The Universal Church’s Deliverance Ministry

The Universal Church’s Deliverance Ministry

Tempe Of Solomon, Universal Church headquarters in São Paulo

In the last few weeks, we looked at how Jesus and the apostles ministered deliverance. Today, I thought I’d share my experience at the Universal Church, which is a church organization (denomination?) based in Brazil.

I Didn’t Like The Universal Church!

Many people speak against the Universal church in Brazil. The criticism often has to do with the prosperity teaching and money.

I didn’t like them either. First of all, I don’t have a problem with prosperity but I hate manipulation surrounding giving. And I consider it a very serious wrong to ever connect healing or deliverance with a person’s giving. Besides that, sitting as a spectator in a Mega-church isn’t my cup of tea. I like to participate.

I also had confused them with Universalists. Universalists teach that everybody will eventually be saved, and some of them teach that there’s more than one way to get to God. I’m don’t like that.

I try to avoid making hasty or premature judgements, but I have to admit that’s exactly what I did with the Universal Church. It’s still not all my cup of tea, but I’ve realized that I can learn something from them. I’m not into all their gimmicks either, but I do have to admit, they help to keep people engaged.

My wife had also judged them prematurely, but now she’s going regularly. I’ve gone with her a few times.

They are not Universalists. I had just gotten the terms confused. Some of the criticism about manipulation with offerings is deserved, but it’s not the whole picture. And what I saw wasn’t as extreme as what I heard about.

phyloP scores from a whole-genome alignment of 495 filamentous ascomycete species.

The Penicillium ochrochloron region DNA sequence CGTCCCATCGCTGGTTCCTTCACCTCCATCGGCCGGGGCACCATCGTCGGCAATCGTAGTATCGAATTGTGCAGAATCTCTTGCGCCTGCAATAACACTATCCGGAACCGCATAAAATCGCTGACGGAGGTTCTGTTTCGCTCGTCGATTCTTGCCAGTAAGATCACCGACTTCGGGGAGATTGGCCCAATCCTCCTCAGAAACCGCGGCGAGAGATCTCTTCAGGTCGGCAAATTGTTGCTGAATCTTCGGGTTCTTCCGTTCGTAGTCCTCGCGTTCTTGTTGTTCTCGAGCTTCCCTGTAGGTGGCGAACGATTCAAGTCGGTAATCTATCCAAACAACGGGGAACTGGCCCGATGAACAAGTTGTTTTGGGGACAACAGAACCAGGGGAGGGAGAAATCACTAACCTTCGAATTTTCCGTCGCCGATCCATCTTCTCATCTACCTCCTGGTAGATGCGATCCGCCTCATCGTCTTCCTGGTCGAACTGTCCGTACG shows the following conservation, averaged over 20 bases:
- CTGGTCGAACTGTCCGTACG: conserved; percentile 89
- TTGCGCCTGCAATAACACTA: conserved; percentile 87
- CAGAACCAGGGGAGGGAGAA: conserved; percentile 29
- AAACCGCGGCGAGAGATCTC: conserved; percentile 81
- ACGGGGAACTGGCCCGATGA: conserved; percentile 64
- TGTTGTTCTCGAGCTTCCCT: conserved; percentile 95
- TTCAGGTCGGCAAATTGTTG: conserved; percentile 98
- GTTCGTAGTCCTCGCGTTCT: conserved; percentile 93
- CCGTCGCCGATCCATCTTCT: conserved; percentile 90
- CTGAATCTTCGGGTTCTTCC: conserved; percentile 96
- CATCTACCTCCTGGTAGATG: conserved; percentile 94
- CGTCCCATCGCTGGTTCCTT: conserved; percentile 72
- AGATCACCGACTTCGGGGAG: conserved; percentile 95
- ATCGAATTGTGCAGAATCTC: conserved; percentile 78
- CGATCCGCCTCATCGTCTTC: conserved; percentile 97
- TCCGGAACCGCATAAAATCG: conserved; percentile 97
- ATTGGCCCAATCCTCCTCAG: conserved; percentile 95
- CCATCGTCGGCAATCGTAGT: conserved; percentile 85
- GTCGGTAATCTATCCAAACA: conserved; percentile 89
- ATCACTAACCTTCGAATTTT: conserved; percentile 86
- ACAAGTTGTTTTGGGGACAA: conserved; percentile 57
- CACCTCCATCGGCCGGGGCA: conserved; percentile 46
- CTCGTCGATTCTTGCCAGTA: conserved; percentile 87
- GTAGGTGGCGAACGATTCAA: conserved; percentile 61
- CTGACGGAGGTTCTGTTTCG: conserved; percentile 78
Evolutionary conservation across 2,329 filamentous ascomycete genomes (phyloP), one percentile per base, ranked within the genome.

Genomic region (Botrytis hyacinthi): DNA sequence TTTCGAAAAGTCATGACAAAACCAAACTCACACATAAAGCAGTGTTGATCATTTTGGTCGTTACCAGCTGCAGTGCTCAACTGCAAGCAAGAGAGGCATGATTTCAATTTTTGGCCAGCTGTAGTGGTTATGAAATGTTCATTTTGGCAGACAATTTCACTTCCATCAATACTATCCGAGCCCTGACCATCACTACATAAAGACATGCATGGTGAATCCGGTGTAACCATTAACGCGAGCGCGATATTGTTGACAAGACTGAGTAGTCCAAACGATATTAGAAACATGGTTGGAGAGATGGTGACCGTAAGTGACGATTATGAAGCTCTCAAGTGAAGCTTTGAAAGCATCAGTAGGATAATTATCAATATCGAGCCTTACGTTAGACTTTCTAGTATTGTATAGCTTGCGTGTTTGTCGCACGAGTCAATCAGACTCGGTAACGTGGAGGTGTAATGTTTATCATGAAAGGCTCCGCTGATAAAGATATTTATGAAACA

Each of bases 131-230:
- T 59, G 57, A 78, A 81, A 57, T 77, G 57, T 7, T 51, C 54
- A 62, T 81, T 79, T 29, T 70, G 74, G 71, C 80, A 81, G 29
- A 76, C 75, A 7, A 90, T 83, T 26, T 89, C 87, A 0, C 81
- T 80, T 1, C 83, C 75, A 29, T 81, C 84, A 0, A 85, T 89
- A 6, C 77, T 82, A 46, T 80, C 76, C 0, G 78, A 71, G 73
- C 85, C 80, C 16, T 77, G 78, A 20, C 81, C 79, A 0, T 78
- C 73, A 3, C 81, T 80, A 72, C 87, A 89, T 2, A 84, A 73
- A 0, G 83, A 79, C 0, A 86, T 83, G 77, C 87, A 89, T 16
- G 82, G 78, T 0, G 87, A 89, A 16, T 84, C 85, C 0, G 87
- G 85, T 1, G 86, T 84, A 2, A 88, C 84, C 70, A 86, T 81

I don’t agree with all the doctrine, but few of us agree on every doctrinal point. They do have some manipulation in taking the offering, but what I saw honestly wasn’t much different than many large churches. It wasn’t of the kind that attaches giving to healing or deliverance, and even though I really don’t like it, it doesn’t negate the good.

In fact, when a person gives a testimony of their healing or deliverance from demons, they often ask “How much did it cost you?” The person says “Nothing.” So they are making it clear that those things are free gifts. That’s good. As far as I know, they are the only church doing much ministry in prisons and they are doing a lot to help the poor.

So much so that a thief stole a woman’s car but he apologized and returned it when he saw something from the Universal church in her car. As much as other churches may criticize them, they’ve gained the respect of the poor and even some criminals. We’ve even heard the testimonies of some Christians who spoke against them, and then ended up going there for help.

A Unique Group

The Universal Church in Del Castilho is a huge complex with various buildings, including restaurants. The main auditorium is a half-circle stadium that seats 10,000 people. They have multiple meetings every single day of the week, and they’re packed.